MONTPELIER — The state’s largest union is hoping to recruit the brightest students to become educators and reform how the profession is regulated and evaluated as part of a “success for students” push.
The Vermont National Education Association, which represents about 11,500 teachers and education professionals, outlined its agenda at the State House Monday. Union President Martha Allen said legislative changes may be needed to address the union’s issues.
The union is looking to ensure that educators are included in the discussion of how to reform the system in Vermont, Allen said.
“We know, sadly, what doesn’t work: more and higher state standardized testing, cookie cutter curricula that don’t take creativity into account, punitive evaluation systems and the endless drumbeat about the cost of public education,” she said.
The union’s agenda for the upcoming legislative session includes:
Embracing rigorous standards that provide teachers with freedom to teach in ways that are most effective for all students;
Recruiting the best and brightest to become educators;
Encouraging effective, rigorous and fair evaluation of work;
Adopting reforms in how the profession is regulated;
Working with advocates, parents and social service providers to address the effects of poverty in schools.
Vermont teachers are supportive of “rigorous standards” in the classroom, Allen said. But teachers must also have adequate training in the Common Core state standards.
They also need flexibility to use professional judgment in deciding what material to present to students.
A recent survey of Vermont teachers showed a concern with the amount of professional time teachers have away from students in the school day. Allen said teachers are looking to collaborate with colleagues and have time to assess their students’ work.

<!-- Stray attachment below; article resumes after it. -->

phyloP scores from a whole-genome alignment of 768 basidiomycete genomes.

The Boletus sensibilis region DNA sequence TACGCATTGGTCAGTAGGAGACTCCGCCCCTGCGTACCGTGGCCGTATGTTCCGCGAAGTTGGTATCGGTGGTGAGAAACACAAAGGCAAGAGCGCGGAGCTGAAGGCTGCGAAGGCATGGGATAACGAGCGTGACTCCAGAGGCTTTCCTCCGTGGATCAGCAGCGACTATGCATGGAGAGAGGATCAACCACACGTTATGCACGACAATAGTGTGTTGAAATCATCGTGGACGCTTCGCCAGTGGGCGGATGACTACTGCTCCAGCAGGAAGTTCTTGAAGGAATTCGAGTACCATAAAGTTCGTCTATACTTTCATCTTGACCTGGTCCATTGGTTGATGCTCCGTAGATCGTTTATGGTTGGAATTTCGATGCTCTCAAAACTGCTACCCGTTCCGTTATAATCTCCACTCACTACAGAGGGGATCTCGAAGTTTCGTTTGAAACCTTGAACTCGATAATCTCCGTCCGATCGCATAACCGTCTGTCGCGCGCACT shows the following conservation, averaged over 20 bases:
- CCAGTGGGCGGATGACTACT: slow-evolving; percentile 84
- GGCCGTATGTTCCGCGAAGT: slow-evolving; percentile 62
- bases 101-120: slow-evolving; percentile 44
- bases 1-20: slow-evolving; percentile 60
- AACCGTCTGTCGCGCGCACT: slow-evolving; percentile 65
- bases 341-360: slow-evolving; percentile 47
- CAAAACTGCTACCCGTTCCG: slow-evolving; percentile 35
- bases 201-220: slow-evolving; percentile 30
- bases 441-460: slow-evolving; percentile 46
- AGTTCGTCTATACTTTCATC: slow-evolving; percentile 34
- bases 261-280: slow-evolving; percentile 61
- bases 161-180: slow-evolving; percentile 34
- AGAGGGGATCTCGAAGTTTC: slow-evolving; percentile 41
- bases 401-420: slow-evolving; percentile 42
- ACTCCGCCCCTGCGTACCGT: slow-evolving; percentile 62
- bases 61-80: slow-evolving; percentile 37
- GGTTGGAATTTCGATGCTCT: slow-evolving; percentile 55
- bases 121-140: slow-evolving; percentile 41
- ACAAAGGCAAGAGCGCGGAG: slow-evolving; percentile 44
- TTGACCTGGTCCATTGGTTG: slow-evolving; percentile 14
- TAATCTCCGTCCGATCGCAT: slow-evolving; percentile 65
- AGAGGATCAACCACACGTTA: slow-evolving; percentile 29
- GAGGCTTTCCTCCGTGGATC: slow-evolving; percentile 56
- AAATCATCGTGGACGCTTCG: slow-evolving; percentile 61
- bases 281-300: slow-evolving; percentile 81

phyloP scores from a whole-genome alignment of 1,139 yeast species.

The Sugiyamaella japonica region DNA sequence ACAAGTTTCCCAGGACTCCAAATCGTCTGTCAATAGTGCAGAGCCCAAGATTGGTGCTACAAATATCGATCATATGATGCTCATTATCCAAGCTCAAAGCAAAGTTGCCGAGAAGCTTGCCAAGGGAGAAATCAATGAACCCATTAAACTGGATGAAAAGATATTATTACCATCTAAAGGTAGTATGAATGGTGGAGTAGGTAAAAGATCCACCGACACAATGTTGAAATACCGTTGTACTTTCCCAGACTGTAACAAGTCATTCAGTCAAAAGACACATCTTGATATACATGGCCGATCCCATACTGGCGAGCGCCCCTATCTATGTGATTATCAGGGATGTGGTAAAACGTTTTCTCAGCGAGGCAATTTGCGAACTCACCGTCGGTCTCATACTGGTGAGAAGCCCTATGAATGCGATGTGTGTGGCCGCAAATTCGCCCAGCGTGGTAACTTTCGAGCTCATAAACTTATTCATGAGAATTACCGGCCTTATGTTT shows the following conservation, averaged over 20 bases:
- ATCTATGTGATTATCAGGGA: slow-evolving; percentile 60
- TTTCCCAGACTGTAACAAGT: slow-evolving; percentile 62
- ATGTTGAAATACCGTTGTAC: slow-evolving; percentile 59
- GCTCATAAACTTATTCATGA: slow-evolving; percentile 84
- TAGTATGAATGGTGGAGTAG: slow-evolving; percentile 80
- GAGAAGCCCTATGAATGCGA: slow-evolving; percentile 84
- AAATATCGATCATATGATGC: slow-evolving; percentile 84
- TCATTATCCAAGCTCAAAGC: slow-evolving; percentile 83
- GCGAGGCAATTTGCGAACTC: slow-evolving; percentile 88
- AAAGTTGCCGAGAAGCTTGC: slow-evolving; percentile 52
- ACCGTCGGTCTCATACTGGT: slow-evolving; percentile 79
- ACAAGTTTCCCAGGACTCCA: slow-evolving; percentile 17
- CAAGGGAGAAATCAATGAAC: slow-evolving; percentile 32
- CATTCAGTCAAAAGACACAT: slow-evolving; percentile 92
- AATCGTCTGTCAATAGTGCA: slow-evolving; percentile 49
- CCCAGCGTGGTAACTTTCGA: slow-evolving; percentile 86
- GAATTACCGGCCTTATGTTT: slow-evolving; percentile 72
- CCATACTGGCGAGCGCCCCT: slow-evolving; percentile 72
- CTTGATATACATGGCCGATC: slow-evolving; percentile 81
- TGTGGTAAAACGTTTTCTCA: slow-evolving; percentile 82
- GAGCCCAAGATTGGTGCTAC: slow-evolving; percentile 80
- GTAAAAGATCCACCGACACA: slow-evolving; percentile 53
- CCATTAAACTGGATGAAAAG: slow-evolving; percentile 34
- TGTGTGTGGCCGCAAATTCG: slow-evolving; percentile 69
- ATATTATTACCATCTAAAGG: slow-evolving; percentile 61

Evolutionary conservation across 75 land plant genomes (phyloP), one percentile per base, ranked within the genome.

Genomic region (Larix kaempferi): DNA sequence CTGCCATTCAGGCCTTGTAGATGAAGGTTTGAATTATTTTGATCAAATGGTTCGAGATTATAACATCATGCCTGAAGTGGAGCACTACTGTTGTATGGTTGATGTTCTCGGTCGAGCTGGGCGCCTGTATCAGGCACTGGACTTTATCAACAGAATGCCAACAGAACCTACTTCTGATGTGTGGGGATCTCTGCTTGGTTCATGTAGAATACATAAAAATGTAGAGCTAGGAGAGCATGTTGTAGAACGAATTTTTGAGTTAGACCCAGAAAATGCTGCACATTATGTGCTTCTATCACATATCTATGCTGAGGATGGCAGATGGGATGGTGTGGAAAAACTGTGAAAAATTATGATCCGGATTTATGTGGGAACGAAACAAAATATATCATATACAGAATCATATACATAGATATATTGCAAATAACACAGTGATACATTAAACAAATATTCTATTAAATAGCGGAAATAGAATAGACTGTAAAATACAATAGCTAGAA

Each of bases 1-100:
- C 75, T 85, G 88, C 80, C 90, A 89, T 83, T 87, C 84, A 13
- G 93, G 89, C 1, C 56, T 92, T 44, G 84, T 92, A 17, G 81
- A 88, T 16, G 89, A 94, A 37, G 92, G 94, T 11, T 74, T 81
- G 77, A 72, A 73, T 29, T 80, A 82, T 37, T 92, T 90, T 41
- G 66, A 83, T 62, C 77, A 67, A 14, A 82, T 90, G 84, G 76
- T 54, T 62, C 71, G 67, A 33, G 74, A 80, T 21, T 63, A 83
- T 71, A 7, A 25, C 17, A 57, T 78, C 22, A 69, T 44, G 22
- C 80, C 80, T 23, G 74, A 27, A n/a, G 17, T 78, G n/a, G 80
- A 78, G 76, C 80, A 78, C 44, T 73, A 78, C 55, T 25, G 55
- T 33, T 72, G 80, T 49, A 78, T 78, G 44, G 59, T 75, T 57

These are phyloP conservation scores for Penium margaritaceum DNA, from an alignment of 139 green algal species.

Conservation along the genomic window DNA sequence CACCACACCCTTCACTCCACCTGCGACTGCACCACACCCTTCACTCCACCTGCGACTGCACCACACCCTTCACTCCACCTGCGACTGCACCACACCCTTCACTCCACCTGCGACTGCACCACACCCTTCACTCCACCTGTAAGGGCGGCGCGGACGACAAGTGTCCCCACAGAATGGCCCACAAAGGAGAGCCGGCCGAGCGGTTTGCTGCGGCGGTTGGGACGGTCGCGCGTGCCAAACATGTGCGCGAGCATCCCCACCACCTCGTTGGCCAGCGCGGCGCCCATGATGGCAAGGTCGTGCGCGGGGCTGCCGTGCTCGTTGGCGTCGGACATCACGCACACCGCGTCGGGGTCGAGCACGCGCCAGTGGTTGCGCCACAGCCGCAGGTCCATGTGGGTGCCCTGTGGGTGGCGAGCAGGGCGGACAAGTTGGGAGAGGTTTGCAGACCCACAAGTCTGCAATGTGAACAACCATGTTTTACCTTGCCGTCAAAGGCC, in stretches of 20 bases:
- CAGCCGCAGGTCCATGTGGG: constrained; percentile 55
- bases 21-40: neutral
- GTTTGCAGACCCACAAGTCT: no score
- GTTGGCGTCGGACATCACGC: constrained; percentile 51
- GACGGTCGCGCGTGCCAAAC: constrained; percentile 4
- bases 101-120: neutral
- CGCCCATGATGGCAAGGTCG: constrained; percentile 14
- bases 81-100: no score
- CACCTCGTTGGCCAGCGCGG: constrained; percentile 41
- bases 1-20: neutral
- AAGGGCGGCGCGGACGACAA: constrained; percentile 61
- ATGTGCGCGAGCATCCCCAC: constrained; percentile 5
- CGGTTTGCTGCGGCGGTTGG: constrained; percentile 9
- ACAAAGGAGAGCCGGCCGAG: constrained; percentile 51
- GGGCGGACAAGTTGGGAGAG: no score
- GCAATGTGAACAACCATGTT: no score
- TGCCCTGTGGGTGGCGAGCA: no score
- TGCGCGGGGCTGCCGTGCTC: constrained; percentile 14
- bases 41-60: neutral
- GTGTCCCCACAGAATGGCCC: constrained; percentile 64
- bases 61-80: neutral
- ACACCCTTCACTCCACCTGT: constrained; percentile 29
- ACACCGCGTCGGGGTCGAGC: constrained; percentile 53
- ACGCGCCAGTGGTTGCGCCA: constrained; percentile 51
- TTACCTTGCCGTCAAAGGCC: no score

The union will explore ways to create more time for teachers and will even consider an expanded school day, according to Allen.
“It could be an expanded school day, depending on how that is done. Some schools have been doing that. I think what’s important is that teachers have the time to do their professional work during that day, not necessarily with students, but with their colleagues or on their own,” she said.
Most teachers leave the profession within five years. To help recruit and retain teachers the union is proposing forgiveness of student loans for new teachers who remain on the job for more than five years. The union hopes to create more flexibility for teachers, too, by eliminating the reliance on standardized testing and cultivating “a culture of innovation and flexibility.”
Meanwhile, the union is also looking to implement a fair evaluation of teacher performance. The system should not just rely on test scores to measure teachers’ effectiveness, Allen said. Rather, it should help detect shortfalls in teachers’ performance and use the information to help them improve. Teachers who are performing poorly should receive help, and when unsuccessful the system should “ensure their exit from the profession.”
Allen said the union will be active in the upcoming legislative session as lawmakers discuss education funding. She is hoping that school budgets are not cut, a message that would put her at odds with advocates for cutting expenditures in public schools. It’s a simple “difference of opinion,” she said.
“I’m really hoping budgets aren’t cut, to tell you the truth. To educate all of our students is a very expensive proposition,” Allen said. “How far down are we willing to go before we decide that education funding is low enough? I think it’s always a challenge. It always will be. But this is a really vital, important part of our state’s economy.”
Allen said the union also wants the ability to add policy issues to collective bargaining. State statute currently limits bargaining to salary and benefits along with terms and conditions of employment. Allen said teachers want the ability to ensure that some policies remain in place in schools even when administrators change.
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